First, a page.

Normal is one of the more dangerous words of the English language. Nothing is more isolating than being told we are not normal. And few forces compel us more powerfully than the desire to be normal, to fit in. And so they thanked God that they were normal. As if their demons were somehow okay when his were not. As if shame did not control them as tightly as the Legion controlled him. As if their desire for pleasure was any less self-destructive than his affinity for sharp rocks. As if the ropes and chains they placed on their anger and hate were not broken just as easily or often. As if any one of us does not have a legion of demons of our own, pulling us this way and that, so that as Paul says, we do not do what we want, but we do the very thing we hate.

The whole demon possession thing is where most of us get hung up with this story. That sort of thing does not happen in this day and age. So we wonder how we should understand stories of demon possession in the Bible. Some suggest that it’s a difference in medical knowledge at the time, that what they called demon possession we might call schizophrenia, or eplilepsy, or borderline personality disorder. Or you might say that while ancient peoples tended to externalize their problems, we prefer to internalize them, giving them names and ascribing them to various chemical imbalances in the brain. Luke, however, is not concerned with whether or not demons exist. He is in search of the answer to a much deeper, more pressing question. “How do we get rid of them?”[1]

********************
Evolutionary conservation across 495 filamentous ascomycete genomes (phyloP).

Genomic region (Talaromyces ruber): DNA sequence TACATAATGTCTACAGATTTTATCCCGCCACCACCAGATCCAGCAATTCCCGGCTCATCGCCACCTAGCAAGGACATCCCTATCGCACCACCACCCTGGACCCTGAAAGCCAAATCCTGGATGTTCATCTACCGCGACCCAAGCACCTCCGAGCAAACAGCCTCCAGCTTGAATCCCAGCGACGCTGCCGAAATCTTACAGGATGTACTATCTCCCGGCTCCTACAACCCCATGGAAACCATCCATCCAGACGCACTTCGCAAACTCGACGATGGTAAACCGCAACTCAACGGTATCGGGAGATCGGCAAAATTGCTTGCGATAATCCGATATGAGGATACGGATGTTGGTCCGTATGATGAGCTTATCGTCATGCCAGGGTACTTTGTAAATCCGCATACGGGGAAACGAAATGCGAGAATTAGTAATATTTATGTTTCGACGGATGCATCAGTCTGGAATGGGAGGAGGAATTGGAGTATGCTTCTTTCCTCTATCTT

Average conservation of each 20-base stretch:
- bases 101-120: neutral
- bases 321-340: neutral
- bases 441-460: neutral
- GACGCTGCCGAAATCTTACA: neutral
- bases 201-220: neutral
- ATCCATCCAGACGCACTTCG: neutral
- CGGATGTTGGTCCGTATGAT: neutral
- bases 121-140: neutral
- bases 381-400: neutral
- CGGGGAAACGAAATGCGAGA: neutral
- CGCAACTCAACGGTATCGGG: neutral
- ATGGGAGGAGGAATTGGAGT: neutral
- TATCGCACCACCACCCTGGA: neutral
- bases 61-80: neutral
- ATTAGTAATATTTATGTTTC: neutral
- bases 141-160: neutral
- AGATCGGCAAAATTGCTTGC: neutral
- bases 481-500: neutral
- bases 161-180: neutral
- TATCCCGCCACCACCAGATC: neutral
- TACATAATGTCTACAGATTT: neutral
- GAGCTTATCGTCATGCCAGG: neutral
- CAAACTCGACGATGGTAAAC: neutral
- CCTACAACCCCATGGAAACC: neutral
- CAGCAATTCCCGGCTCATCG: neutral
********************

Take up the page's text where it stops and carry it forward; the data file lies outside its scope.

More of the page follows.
Or perhaps even more basely, do we want to? Or have they become so familiar to us that we’d rather hang on to the comfortable vice than venture forth into uncharted freedom. When Jesus comes to Gerasa he demonstrates an authority more powerful than they have ever seen before. He has authority on heaven and on earth, to banish the demons from the man, to send them into the abyss or anywhere  he chooses. The power of the demons that they had lived with for so long, that they had become accustomed to, that they had learned to use, coopt and manipulate, was nothing in comparison to this power that had just stepped off of a boat on the Sea of Galilee. This was a power that they could not coopt, control, or manipulate. It is no surprise that it made them very afraid.